Working with shelters and/or rescue groups has always been a part of my work in helping dogs.

I recently conducted a behavior consultation with a Greyhound in the Colorado Greyhound Adoption (CGA) foster program. At 6 years old, she has been relinquished twice due to issues with the other household dogs. Since we don’t have the details of what happened in her adoptive homes, we have to make our best determination as to what is happening with her. The better we are able to identify the specific triggers for her, the easier it will be for us to address the issues.

Her current foster home has one resident Greyhound and another foster Greyhound, both females. Both previous homes had female dogs as well. According to the current foster family, growling and potential issues seem to occur most often at doorways and when other dogs get face-to-face with her.

She seems to be very playful at times, but her play can be a bit rough – more like a lab than a typical Greyhound! She is not a good candidate for dog parks, but she might do well in a home with a young playful male dog who has a similar play style but good social skills. One of her issues, I think, is her inability to adjust her play so a playmate with a similar play style would be a good option for her. Another option would be for her to live in a single-dog household with the option of either playing with human family members and/or play dates with a compatible dog.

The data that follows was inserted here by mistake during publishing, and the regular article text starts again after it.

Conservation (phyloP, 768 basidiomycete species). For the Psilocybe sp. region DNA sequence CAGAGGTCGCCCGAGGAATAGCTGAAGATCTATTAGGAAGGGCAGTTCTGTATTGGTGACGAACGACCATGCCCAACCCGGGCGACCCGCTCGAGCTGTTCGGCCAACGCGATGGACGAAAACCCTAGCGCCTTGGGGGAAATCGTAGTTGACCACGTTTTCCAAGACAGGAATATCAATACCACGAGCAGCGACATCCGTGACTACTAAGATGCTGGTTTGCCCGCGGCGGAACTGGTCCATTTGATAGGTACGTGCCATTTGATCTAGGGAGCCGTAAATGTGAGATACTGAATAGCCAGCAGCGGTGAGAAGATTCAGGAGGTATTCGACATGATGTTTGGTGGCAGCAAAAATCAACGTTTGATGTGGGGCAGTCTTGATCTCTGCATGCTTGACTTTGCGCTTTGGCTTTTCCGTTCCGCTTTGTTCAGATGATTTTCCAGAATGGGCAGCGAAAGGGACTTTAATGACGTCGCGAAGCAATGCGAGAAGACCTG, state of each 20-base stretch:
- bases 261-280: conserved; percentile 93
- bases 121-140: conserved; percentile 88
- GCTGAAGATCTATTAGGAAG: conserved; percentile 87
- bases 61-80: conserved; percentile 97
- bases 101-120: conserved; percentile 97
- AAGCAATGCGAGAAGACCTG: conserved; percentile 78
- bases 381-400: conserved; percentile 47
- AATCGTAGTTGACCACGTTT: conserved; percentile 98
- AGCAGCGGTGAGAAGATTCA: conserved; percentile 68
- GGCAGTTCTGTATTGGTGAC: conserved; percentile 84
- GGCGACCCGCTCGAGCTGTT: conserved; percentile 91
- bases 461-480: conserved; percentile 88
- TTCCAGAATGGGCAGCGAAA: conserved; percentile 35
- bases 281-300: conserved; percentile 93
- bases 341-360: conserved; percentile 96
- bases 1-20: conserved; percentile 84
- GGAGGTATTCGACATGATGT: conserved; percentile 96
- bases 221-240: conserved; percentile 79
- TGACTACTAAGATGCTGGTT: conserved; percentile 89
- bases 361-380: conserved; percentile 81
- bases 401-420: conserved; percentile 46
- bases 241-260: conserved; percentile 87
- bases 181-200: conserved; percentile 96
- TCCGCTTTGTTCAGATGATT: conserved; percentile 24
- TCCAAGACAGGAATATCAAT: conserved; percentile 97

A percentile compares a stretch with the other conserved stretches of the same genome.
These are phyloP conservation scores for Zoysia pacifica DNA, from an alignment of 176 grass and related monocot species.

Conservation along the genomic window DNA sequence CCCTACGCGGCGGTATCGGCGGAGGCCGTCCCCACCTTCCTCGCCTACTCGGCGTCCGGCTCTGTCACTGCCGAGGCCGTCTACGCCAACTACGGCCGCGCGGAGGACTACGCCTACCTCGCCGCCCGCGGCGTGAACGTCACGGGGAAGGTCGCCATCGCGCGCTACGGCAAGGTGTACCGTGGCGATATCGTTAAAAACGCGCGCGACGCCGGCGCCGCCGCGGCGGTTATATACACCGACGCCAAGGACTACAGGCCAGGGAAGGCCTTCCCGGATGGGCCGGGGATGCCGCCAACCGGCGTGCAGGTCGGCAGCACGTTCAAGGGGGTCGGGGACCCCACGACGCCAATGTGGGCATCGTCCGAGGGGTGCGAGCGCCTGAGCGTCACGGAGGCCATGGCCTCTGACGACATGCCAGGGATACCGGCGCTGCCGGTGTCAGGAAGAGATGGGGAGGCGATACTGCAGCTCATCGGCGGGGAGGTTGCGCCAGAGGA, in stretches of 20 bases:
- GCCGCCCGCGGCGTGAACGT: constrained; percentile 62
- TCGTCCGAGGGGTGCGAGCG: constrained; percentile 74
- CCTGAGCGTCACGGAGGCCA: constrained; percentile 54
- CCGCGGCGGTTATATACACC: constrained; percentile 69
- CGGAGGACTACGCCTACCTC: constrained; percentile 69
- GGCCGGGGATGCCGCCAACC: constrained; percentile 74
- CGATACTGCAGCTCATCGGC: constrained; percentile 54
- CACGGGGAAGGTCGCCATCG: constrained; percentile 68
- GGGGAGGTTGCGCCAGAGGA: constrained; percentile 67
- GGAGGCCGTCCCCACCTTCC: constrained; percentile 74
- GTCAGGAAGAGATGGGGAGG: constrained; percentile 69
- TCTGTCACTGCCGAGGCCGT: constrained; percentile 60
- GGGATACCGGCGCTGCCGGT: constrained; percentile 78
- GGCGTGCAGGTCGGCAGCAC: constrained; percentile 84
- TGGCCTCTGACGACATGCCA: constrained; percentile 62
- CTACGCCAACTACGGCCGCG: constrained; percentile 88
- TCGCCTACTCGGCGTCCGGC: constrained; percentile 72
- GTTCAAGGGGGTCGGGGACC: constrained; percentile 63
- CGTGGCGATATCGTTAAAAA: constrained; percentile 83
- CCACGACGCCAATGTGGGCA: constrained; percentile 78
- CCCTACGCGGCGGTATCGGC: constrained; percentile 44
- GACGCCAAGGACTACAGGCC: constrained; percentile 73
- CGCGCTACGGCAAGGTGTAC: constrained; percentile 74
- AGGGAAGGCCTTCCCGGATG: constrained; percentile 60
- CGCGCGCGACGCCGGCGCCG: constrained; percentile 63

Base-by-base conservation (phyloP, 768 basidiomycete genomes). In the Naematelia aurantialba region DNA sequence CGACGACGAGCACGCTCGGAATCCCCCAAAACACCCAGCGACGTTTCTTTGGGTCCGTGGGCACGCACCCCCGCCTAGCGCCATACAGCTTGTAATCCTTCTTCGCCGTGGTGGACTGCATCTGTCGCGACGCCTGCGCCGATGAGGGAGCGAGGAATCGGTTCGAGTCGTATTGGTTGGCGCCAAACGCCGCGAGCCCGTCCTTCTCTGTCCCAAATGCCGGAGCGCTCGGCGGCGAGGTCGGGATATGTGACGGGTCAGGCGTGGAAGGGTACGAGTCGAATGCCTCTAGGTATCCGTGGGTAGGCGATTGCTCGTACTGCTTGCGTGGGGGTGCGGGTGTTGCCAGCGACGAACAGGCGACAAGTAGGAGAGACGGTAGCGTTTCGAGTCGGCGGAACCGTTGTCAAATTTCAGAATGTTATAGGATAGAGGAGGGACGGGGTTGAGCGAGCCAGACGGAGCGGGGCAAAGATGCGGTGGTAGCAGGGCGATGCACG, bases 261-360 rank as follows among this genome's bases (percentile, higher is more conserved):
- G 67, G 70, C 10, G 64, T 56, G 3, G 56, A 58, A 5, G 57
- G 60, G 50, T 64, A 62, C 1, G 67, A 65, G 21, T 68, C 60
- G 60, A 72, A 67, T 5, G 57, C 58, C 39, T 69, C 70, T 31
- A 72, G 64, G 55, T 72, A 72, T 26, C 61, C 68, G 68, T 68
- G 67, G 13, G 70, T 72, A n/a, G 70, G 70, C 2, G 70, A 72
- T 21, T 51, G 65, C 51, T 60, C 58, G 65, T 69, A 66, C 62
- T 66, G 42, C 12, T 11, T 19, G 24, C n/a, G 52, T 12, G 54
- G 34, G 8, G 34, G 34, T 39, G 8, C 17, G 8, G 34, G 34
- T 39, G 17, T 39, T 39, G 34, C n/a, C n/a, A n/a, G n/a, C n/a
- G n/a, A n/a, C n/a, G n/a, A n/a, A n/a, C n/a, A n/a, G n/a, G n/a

Another of her issues is at doorways, which are often high arousal situations and a common location for dog-dog fights or altercations to occur. This issue is often easy to manage by teaching dogs to wait for permission to enter/exit doorways and never allow multiple dogs to charge through at the same time. This can eliminate the competitiveness and arousal at doorways.

The other issue is when dogs get in her face. From the dog’s perspective, charging head-on up to another dog is considered rude at best, a challenge or confrontation at worst. As with doorways, our goal here is to manage and control dog-dog interactions so that dogs are not allowed to charge up to her head-on. When meeting new dogs, the best option for her is to take a brief walk with the other dog so she can become acclimated gradually and in a non-confrontational way.

Once we started working with her, we realized that someone had taught her a few things already: sitdown and possibly wait. The most important thing for her to learn was a wait for permission to go through doorways, eat her meals, or other things that might cause excitement or high arousal around other dogs.

The foster family will work with her on these things and CGA will work to find the right match for her in a new home. I think her chances of success at her next home are very good if her new family remembers to ask her to use some self control and they are careful to manage situations that might be stressful for her.


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